Children of divorce
When spouses divorce, the circumstances regarding children are often tangled. Separation does not definitively sever the household relationship of the couple, nor does divorce necessarily end the household relationship of the parents and children. Some cases illustrating this point have already been discussed, but others merit attention here.
In Countryside Casualty Co. v. McCormick, 722 S.W.2d 655 (Mo. App. 1987), the court ruled that a child killed in a car accident had been a resident of two households, her mother's and her father's. The parents were divorced and custody was given to the mother, but the evidence showed that their daughter spent as much time with her father as with her mother, had a bedroom at her father's house, and kept permanent clothing there. The father faithfully paid his child support. The child was killed while a passenger in an uninsured car driven by her mother's second husband.
The father, as a result of his daughter's death, claimed uninsured motorists coverage benefits under his automobile policy. The insurer denied coverage on the basis that the daughter was not an insured, since she was not residing in the named insured's household at the time of the accident.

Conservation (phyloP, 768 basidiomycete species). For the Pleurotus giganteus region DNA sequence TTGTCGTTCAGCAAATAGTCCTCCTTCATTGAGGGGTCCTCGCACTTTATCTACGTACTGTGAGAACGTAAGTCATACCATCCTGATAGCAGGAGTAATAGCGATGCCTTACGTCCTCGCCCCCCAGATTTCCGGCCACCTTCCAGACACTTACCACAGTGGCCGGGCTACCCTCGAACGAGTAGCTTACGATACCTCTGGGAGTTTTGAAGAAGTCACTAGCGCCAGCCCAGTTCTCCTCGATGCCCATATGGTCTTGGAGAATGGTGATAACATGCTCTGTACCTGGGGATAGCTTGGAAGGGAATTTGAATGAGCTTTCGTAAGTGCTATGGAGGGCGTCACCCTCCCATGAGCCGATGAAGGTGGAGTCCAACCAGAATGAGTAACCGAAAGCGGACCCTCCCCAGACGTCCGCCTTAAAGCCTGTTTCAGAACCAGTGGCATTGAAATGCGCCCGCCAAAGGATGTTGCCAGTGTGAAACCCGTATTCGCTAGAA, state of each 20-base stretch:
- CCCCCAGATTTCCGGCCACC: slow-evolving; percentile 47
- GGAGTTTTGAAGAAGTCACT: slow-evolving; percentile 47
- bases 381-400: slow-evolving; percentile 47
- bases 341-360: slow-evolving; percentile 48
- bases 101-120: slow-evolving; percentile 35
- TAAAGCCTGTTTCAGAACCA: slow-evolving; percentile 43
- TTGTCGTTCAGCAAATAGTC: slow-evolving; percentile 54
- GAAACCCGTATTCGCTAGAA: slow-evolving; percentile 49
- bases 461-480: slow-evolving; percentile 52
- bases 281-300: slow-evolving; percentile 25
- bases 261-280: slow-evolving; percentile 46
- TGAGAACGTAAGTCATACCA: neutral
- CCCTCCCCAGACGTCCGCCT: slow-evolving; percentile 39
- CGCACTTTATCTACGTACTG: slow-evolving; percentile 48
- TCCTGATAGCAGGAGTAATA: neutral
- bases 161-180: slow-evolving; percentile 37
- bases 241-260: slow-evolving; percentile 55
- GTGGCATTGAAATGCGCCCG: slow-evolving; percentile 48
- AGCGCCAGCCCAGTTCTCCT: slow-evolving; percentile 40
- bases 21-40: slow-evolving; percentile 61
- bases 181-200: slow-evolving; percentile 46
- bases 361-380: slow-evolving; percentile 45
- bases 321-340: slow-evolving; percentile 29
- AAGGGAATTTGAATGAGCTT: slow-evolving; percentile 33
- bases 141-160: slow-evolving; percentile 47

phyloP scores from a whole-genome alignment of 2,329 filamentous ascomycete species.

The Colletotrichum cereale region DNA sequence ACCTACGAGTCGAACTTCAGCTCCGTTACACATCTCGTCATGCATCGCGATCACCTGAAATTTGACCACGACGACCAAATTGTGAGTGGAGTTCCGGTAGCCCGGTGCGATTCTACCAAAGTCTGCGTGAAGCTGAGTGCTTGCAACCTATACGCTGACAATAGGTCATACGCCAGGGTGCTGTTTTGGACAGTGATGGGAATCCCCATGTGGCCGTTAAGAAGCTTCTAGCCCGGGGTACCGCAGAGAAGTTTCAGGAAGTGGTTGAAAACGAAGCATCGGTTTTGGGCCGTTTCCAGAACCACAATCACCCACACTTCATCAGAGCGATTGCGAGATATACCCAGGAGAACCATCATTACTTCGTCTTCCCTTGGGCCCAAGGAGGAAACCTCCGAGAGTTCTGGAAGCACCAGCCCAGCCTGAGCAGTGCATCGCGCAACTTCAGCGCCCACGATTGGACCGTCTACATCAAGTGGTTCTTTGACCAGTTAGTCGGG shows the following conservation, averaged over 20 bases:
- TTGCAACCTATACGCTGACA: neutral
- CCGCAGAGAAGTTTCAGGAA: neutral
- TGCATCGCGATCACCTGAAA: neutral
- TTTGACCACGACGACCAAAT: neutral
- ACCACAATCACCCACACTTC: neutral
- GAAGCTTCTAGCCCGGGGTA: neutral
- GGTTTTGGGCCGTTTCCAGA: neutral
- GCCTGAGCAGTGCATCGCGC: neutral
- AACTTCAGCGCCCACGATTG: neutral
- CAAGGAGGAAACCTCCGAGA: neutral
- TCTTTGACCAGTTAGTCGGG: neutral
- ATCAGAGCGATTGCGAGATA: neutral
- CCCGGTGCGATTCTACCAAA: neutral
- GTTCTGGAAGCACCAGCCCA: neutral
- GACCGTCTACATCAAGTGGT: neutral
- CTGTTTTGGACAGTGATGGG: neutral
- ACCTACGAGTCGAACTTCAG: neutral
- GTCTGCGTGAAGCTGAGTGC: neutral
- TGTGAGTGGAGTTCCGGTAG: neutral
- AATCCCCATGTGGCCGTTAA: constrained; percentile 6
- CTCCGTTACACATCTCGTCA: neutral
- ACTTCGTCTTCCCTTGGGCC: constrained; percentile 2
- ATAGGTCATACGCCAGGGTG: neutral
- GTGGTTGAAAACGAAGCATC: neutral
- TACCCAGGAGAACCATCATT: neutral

The court of appeals affirmed the trial court's finding that the daughter had been a resident of her father's household at the time of the accident, concluding that the policy did not require that the father's residence be the daughter's sole residence, or even her principal residence, or her residence most of the time. The court quoted this passage from Widiss, Uninsured and Underinsured Motorist Insurance, Second Ed., Vol. 1, sec. 4.13 as support for its conclusion: "When a separation is clearly permanent, the courts almost always examine the circumstances with a view to evaluating whether the nature of the relationship between the injured child and the non-resident parent at the time of the accident justifies an extension of coverage. The most significant factor in determining the residence of the child is a judicial determination awarding custody. Even when custody has been awarded, however, a child may still be deemed an insured under the other parent's insurance if the insured parent can show either (1) that there are periods of residence with both parents or (2) that the non-resident parent provides substantial support of the child and the home where the child resides. Evidence of either of these factors may be sufficient to warrant the determination that a child continues to be a resident of the insured parent's household."